CRITIC: A prospective planning tool for crime prevention evaluation designs
Kate J. Bowers, Aiden Sidebottom and Paul Ekblom

Planners of crime prevention evaluations often face a dilemma: how to actively manage numerous interacting variables needing prospective consideration as part of a research design. Failure to consider one design component at the expense of another, or lavishing disproportionate attention on some and not others can increase the likelihood of non-convincing and / or non-significant findings. To assist the decision making processes needed at the initial stage of evaluation design to avoid such outcomes, we describe an evolving systematic prospective planning tool given the acronym CRITIC.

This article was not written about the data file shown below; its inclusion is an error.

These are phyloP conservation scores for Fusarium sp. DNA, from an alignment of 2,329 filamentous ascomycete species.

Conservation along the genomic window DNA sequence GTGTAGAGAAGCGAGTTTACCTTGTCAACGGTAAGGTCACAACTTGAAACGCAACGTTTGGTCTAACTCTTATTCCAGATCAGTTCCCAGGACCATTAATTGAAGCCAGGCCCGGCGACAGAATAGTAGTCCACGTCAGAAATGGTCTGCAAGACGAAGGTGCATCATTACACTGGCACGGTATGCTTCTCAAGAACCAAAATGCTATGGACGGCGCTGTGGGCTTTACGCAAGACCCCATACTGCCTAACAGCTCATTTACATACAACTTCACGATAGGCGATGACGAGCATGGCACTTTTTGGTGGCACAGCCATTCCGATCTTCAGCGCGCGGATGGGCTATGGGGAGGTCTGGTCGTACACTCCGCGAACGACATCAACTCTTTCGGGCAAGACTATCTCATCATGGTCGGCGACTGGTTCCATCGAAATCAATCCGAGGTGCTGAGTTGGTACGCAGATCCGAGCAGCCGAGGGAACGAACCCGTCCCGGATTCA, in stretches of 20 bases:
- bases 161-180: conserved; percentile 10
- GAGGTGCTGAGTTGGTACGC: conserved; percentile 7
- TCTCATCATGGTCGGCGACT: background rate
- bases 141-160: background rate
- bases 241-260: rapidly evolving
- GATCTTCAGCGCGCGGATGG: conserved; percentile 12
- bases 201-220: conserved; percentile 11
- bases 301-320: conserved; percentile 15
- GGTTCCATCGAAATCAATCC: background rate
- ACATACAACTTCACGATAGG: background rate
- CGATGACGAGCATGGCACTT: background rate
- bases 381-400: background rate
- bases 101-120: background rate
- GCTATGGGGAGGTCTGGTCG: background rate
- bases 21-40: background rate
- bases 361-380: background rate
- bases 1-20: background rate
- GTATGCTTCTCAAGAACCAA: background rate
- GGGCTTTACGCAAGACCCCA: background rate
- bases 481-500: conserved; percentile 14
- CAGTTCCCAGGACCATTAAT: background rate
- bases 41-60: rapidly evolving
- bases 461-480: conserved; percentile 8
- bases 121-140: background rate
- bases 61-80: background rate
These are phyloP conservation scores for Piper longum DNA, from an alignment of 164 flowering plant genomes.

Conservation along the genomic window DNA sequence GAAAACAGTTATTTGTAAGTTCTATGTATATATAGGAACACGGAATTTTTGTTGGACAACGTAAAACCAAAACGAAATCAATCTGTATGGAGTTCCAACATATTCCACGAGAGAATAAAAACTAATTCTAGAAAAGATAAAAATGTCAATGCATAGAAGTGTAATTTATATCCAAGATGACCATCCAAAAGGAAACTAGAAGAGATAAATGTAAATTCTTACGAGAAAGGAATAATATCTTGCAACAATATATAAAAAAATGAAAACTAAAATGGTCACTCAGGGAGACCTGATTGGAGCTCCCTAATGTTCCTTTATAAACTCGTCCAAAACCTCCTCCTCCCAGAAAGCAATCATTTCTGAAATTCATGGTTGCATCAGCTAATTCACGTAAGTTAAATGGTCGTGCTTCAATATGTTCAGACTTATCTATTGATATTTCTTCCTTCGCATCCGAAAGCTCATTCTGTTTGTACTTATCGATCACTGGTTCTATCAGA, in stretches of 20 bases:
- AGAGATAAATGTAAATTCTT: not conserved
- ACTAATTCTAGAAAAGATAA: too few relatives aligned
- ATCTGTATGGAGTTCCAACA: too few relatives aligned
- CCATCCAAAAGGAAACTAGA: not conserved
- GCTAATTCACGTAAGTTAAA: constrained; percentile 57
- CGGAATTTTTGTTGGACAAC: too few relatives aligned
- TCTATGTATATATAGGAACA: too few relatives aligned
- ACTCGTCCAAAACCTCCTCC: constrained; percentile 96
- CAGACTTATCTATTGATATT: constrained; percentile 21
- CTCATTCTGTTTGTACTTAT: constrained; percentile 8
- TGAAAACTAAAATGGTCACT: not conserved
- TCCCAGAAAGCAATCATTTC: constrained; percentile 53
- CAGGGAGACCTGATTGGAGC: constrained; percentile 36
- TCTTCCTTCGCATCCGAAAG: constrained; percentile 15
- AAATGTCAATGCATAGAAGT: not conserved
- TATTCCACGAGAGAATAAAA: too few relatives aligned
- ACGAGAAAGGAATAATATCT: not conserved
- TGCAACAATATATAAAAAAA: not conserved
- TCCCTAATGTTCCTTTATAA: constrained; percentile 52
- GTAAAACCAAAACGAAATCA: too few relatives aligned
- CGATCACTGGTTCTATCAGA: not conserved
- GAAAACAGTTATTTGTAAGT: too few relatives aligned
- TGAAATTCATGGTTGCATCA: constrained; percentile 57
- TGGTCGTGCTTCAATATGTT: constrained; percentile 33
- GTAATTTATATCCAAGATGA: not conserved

CRITIC raises awareness, and discusses the effect, of Crime history (how crime-prone the action and control sites are), Reduction (in terms of proportional reduction in the crime problem anticipated in the action sites when compared to the control), Intensity (in terms of the number and / or strength of interventions necessary per target exposed to crime risk), Time period (that over which the action and control sites are tracked before and after implementation), Immensity (in terms of the number of units of analysis at risk of crime to be tracked) and Cost (in terms of the unit cost per intervention) on the likelihood of statistically significant outcome analyses and cost-effective results.

The application of CRITIC is demonstrated on a bag-theft reduction study in a chain of bars in central London. Its wider utility to other crime prevention evaluation contexts is also discussed.

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